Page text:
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Robert Hodgin AKA Flight 404 was tasked by Wired to create an opening animation for the iPad version of their magazine. The issue number was 18:08 and the number served as the crux of the piece. You can see the final version here but I am actually more a fan of the earlier version which can be seen above. You can’t go wrong with Hodgin’s amazing work. The music was provided by Tim Stutt. You can read more about the process involved in the creation of the animations at Hodgin’s website.

I find it rather ironic that if you really want to see and appreciate the quality and color of these animations, you have to watch them on Vimeo, which in my opinion from a quality standpoint is heads above YouTube but Vimeo isn’t supported by iPad or iPhone.

written by Christopher | tags: , , , ,


Art In The New Age

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I read this in Wireless today and thought it was worth noting here. So, have you been hankering for some affordable art and don’t want to wait until I get around to producing my prints. Well, fortunately Web 2.0 has once again made art accessible to just about everyone and anyone from college bound to upper crust.

So where to buy this art? Well there are several options. I have listed some in the past but there are 3 here that were mentioned in the Wireless article.

Thumbtack Press: Originally Thumbtack’s founder Tony Bailey asked his cache or art buddies to help him stock out his site. Since then, he has pulled in more established talent and now there is something there for just about any amateur collector interested in dabbling in the low brow. Prices range anywhere from $15 to $45 bucks for unframed archival prints and a $100 up for framed.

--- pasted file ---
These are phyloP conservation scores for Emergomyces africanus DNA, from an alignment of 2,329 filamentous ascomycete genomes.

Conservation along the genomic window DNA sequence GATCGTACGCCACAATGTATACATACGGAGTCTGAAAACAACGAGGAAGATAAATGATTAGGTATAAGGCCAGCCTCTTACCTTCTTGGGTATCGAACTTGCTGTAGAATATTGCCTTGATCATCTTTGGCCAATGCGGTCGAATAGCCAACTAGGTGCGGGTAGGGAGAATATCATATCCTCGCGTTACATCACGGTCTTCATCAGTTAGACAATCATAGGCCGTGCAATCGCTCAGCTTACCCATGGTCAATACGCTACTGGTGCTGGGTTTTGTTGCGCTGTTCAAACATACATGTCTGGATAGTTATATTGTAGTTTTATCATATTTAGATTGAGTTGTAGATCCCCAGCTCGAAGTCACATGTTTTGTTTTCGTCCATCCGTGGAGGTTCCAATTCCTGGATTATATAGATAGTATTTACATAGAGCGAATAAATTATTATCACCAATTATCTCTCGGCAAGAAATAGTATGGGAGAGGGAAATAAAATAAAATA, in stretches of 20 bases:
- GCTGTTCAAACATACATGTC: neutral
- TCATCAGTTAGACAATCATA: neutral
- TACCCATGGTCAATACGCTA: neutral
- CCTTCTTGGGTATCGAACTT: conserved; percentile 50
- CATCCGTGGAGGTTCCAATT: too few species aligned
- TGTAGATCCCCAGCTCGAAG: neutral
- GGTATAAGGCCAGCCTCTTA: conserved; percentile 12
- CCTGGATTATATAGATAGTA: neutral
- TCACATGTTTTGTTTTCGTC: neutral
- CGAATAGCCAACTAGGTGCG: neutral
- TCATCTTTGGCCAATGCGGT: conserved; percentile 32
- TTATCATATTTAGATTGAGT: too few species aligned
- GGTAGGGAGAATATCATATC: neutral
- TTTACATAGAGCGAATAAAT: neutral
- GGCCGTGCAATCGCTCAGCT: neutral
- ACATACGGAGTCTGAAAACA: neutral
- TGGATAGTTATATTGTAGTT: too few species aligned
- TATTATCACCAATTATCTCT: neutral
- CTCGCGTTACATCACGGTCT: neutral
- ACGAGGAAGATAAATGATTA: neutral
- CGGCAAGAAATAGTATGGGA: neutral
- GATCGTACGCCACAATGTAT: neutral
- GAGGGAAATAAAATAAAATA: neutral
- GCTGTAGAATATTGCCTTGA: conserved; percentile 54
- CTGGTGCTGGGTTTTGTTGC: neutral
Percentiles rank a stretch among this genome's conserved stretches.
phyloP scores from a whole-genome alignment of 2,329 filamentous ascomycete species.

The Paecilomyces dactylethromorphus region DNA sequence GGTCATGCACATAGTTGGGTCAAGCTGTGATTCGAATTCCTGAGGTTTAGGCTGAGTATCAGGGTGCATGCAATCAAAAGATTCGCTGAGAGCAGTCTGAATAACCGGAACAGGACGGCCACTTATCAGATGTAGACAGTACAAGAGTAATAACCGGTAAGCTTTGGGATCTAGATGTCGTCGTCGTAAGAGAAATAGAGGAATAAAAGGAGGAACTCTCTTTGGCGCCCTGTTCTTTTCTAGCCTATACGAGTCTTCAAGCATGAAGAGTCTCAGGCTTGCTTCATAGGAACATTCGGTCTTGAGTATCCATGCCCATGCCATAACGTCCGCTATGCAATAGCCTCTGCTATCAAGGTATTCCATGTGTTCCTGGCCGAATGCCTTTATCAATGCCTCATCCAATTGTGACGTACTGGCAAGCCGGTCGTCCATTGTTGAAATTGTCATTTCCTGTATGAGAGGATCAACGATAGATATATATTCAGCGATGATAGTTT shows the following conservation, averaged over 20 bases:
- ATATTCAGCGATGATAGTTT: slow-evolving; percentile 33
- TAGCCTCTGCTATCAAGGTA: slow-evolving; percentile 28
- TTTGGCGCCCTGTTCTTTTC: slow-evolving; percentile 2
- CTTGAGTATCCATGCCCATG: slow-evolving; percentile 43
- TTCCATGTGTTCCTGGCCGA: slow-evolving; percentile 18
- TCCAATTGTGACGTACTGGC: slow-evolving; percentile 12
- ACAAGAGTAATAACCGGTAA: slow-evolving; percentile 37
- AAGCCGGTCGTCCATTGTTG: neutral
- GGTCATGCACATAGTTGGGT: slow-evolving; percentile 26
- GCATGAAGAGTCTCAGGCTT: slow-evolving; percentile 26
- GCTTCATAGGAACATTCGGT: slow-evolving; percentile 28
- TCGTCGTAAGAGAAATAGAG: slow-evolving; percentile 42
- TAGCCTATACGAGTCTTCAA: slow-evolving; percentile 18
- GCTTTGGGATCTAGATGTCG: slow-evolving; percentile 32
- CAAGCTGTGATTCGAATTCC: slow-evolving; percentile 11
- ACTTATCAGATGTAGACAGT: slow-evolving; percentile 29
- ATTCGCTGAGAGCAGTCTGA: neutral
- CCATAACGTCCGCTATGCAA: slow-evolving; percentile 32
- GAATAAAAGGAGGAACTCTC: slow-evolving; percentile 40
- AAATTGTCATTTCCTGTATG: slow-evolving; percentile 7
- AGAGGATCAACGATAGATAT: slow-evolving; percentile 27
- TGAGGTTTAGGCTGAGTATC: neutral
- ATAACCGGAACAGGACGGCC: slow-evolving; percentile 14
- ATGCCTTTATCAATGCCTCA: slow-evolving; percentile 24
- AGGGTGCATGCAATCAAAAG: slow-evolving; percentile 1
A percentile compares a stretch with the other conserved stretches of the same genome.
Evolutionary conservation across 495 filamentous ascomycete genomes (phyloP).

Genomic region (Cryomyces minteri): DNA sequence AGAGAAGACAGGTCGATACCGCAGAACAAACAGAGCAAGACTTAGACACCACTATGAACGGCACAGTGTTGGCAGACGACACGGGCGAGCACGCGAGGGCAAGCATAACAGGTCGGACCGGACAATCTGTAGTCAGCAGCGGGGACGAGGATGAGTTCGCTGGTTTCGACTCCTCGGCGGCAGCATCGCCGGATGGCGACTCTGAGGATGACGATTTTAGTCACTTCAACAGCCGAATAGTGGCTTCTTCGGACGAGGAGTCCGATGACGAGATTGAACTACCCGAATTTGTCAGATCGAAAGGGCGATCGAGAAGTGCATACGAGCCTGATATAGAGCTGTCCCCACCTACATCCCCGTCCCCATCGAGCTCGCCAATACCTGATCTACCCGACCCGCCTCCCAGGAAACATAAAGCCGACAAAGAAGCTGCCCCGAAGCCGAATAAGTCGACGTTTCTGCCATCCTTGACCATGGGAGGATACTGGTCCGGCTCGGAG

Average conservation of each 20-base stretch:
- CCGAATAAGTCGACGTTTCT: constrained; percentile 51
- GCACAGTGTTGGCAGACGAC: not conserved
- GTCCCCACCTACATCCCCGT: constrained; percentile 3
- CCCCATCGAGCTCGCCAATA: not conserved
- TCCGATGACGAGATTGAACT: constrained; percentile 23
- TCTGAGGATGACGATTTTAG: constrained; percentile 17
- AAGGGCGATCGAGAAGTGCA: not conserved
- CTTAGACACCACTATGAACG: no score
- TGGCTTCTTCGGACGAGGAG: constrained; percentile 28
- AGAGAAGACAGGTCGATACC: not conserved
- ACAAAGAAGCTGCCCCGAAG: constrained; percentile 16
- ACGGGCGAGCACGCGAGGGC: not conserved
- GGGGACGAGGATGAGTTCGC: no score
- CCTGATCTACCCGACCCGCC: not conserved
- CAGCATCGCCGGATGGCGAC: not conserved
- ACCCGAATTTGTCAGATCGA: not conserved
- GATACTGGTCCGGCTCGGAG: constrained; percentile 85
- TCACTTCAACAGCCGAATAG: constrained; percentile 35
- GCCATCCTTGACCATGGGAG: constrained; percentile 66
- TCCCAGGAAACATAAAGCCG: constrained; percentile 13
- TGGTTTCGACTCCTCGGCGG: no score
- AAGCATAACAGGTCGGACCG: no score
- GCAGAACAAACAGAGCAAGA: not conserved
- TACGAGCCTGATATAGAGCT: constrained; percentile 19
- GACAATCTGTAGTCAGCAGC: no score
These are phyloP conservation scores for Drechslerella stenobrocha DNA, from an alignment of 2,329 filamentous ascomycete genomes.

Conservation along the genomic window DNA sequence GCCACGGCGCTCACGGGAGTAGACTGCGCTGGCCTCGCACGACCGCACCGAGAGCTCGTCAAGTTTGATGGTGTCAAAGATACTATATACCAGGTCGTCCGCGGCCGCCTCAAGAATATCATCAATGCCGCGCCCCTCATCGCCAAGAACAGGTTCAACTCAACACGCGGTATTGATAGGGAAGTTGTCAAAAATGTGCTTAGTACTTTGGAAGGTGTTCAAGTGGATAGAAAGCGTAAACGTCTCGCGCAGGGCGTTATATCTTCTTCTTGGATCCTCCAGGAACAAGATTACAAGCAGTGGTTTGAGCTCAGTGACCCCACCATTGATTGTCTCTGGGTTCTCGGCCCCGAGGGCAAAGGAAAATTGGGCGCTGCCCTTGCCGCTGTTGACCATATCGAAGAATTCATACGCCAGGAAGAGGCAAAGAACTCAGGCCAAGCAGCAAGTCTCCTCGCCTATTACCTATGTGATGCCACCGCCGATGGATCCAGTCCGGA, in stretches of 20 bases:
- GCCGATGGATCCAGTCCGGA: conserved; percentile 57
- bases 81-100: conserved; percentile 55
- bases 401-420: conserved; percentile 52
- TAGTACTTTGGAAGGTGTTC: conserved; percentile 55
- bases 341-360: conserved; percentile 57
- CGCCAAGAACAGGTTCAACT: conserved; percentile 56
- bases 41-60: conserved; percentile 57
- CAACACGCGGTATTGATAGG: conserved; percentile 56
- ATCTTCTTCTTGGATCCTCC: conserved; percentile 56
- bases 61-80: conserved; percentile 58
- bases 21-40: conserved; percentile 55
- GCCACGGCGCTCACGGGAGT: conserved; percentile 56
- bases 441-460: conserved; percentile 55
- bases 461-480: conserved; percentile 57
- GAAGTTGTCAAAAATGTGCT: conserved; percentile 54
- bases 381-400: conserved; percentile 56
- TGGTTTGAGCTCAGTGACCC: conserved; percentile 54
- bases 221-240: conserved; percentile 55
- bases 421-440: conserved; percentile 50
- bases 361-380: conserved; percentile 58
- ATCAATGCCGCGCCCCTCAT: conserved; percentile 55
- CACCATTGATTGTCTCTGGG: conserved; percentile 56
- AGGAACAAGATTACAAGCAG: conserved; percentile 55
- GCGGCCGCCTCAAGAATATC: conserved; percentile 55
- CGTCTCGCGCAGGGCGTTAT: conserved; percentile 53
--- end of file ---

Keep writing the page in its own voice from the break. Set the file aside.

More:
Blueflip Art: With prints from artist/illustrator/designer hybrids like Brazilian Eduardo Recife and the deftly-skilled and also coincidentally Brazilian (Paulista) Will Murai, there will no doubt be something there that will satisfy the appetite of any in the know designer. Prices range from $15 to $45 for archival giclée prints. It gets better with Blueflip however because they also donate 10 percent of every sale to the charity of the artist’s choosing.

20×200: Soho gallery curator extraordinaire decided to take her taste for the finer side of art online by offering up carefully selected limited edition prints by artists any good NYC art socialite would be proud to adorn their brownstone with. Prices reflect taste and range far and wide from small prints starting at $20 ranging all the way up and out of most lower brow pocket books to $2,000. The bigger price tag does mean a much larger print. So, if you have the coin there are far worse things to do with it than support a hungry artist.

written by Christopher | tags: , , , ,